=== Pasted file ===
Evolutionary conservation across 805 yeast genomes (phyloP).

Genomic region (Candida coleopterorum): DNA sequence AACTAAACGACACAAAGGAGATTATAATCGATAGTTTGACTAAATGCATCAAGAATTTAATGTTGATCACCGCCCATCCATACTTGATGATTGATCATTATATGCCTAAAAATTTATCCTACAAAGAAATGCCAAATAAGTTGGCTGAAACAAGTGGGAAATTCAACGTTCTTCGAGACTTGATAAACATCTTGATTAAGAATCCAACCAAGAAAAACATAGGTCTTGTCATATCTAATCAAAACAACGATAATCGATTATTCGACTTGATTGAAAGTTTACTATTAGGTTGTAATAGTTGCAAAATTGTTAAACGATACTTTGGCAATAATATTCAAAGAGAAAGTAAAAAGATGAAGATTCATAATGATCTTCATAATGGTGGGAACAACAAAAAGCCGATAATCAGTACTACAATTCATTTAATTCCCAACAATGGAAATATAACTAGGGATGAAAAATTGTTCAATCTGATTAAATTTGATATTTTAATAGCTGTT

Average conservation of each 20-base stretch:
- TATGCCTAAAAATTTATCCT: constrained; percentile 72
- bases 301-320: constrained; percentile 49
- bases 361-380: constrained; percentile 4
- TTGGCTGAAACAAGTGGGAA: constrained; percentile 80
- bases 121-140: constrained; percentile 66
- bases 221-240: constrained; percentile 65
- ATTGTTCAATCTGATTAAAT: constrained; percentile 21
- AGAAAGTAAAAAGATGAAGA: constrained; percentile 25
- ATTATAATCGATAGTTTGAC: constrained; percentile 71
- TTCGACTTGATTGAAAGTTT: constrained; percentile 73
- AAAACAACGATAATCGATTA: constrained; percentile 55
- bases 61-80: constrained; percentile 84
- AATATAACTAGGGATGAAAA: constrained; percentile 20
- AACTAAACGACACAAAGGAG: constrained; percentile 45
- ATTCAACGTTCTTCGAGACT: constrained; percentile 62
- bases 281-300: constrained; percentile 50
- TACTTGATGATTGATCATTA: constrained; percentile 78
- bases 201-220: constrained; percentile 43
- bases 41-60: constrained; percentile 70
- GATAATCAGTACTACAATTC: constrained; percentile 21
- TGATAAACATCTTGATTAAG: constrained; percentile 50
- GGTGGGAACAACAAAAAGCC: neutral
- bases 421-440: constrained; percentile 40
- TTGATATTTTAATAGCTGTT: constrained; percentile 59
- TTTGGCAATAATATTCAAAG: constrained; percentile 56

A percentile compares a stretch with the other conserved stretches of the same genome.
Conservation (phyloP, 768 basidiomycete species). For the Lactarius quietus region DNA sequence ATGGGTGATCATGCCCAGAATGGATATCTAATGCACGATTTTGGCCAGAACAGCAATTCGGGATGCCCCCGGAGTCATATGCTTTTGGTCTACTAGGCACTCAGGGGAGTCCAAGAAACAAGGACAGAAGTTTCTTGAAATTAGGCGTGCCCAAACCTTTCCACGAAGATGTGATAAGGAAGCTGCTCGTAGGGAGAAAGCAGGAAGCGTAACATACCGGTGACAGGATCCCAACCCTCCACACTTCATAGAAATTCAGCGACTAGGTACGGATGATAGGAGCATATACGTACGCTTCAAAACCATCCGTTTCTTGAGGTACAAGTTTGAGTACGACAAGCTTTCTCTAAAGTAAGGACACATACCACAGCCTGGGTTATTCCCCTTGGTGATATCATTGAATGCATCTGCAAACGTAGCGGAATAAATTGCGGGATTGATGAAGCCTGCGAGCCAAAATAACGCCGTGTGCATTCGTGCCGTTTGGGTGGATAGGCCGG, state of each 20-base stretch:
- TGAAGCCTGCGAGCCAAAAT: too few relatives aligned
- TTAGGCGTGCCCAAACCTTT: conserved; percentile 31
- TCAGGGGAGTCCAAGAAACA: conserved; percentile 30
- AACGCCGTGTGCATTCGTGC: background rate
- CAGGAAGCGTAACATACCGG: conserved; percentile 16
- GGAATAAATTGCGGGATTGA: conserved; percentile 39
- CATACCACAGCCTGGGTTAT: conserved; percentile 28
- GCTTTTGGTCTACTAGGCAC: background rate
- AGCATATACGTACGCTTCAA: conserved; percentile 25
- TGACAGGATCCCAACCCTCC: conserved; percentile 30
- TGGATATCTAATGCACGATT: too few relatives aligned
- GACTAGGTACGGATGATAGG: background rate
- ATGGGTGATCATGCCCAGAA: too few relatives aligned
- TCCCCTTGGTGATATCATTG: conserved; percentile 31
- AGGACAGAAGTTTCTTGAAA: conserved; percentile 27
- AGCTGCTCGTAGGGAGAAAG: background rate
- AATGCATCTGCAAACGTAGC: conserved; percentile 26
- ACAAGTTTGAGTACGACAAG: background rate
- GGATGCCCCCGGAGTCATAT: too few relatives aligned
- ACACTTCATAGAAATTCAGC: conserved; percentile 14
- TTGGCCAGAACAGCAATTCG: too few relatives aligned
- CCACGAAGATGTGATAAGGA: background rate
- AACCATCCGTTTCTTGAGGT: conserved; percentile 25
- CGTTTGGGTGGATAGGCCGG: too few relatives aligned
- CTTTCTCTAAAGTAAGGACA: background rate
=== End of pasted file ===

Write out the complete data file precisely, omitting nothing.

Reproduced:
Evolutionary conservation across 805 yeast genomes (phyloP).

Genomic region (Candida coleopterorum): DNA sequence AACTAAACGACACAAAGGAGATTATAATCGATAGTTTGACTAAATGCATCAAGAATTTAATGTTGATCACCGCCCATCCATACTTGATGATTGATCATTATATGCCTAAAAATTTATCCTACAAAGAAATGCCAAATAAGTTGGCTGAAACAAGTGGGAAATTCAACGTTCTTCGAGACTTGATAAACATCTTGATTAAGAATCCAACCAAGAAAAACATAGGTCTTGTCATATCTAATCAAAACAACGATAATCGATTATTCGACTTGATTGAAAGTTTACTATTAGGTTGTAATAGTTGCAAAATTGTTAAACGATACTTTGGCAATAATATTCAAAGAGAAAGTAAAAAGATGAAGATTCATAATGATCTTCATAATGGTGGGAACAACAAAAAGCCGATAATCAGTACTACAATTCATTTAATTCCCAACAATGGAAATATAACTAGGGATGAAAAATTGTTCAATCTGATTAAATTTGATATTTTAATAGCTGTT

Average conservation of each 20-base stretch:
- TATGCCTAAAAATTTATCCT: constrained; percentile 72
- bases 301-320: constrained; percentile 49
- bases 361-380: constrained; percentile 4
- TTGGCTGAAACAAGTGGGAA: constrained; percentile 80
- bases 121-140: constrained; percentile 66
- bases 221-240: constrained; percentile 65
- ATTGTTCAATCTGATTAAAT: constrained; percentile 21
- AGAAAGTAAAAAGATGAAGA: constrained; percentile 25
- ATTATAATCGATAGTTTGAC: constrained; percentile 71
- TTCGACTTGATTGAAAGTTT: constrained; percentile 73
- AAAACAACGATAATCGATTA: constrained; percentile 55
- bases 61-80: constrained; percentile 84
- AATATAACTAGGGATGAAAA: constrained; percentile 20
- AACTAAACGACACAAAGGAG: constrained; percentile 45
- ATTCAACGTTCTTCGAGACT: constrained; percentile 62
- bases 281-300: constrained; percentile 50
- TACTTGATGATTGATCATTA: constrained; percentile 78
- bases 201-220: constrained; percentile 43
- bases 41-60: constrained; percentile 70
- GATAATCAGTACTACAATTC: constrained; percentile 21
- TGATAAACATCTTGATTAAG: constrained; percentile 50
- GGTGGGAACAACAAAAAGCC: neutral
- bases 421-440: constrained; percentile 40
- TTGATATTTTAATAGCTGTT: constrained; percentile 59
- TTTGGCAATAATATTCAAAG: constrained; percentile 56

A percentile compares a stretch with the other conserved stretches of the same genome.
Conservation (phyloP, 768 basidiomycete species). For the Lactarius quietus region DNA sequence ATGGGTGATCATGCCCAGAATGGATATCTAATGCACGATTTTGGCCAGAACAGCAATTCGGGATGCCCCCGGAGTCATATGCTTTTGGTCTACTAGGCACTCAGGGGAGTCCAAGAAACAAGGACAGAAGTTTCTTGAAATTAGGCGTGCCCAAACCTTTCCACGAAGATGTGATAAGGAAGCTGCTCGTAGGGAGAAAGCAGGAAGCGTAACATACCGGTGACAGGATCCCAACCCTCCACACTTCATAGAAATTCAGCGACTAGGTACGGATGATAGGAGCATATACGTACGCTTCAAAACCATCCGTTTCTTGAGGTACAAGTTTGAGTACGACAAGCTTTCTCTAAAGTAAGGACACATACCACAGCCTGGGTTATTCCCCTTGGTGATATCATTGAATGCATCTGCAAACGTAGCGGAATAAATTGCGGGATTGATGAAGCCTGCGAGCCAAAATAACGCCGTGTGCATTCGTGCCGTTTGGGTGGATAGGCCGG, state of each 20-base stretch:
- TGAAGCCTGCGAGCCAAAAT: too few relatives aligned
- TTAGGCGTGCCCAAACCTTT: conserved; percentile 31
- TCAGGGGAGTCCAAGAAACA: conserved; percentile 30
- AACGCCGTGTGCATTCGTGC: background rate
- CAGGAAGCGTAACATACCGG: conserved; percentile 16
- GGAATAAATTGCGGGATTGA: conserved; percentile 39
- CATACCACAGCCTGGGTTAT: conserved; percentile 28
- GCTTTTGGTCTACTAGGCAC: background rate
- AGCATATACGTACGCTTCAA: conserved; percentile 25
- TGACAGGATCCCAACCCTCC: conserved; percentile 30
- TGGATATCTAATGCACGATT: too few relatives aligned
- GACTAGGTACGGATGATAGG: background rate
- ATGGGTGATCATGCCCAGAA: too few relatives aligned
- TCCCCTTGGTGATATCATTG: conserved; percentile 31
- AGGACAGAAGTTTCTTGAAA: conserved; percentile 27
- AGCTGCTCGTAGGGAGAAAG: background rate
- AATGCATCTGCAAACGTAGC: conserved; percentile 26
- ACAAGTTTGAGTACGACAAG: background rate
- GGATGCCCCCGGAGTCATAT: too few relatives aligned
- ACACTTCATAGAAATTCAGC: conserved; percentile 14
- TTGGCCAGAACAGCAATTCG: too few relatives aligned
- CCACGAAGATGTGATAAGGA: background rate
- AACCATCCGTTTCTTGAGGT: conserved; percentile 25
- CGTTTGGGTGGATAGGCCGG: too few relatives aligned
- CTTTCTCTAAAGTAAGGACA: background rate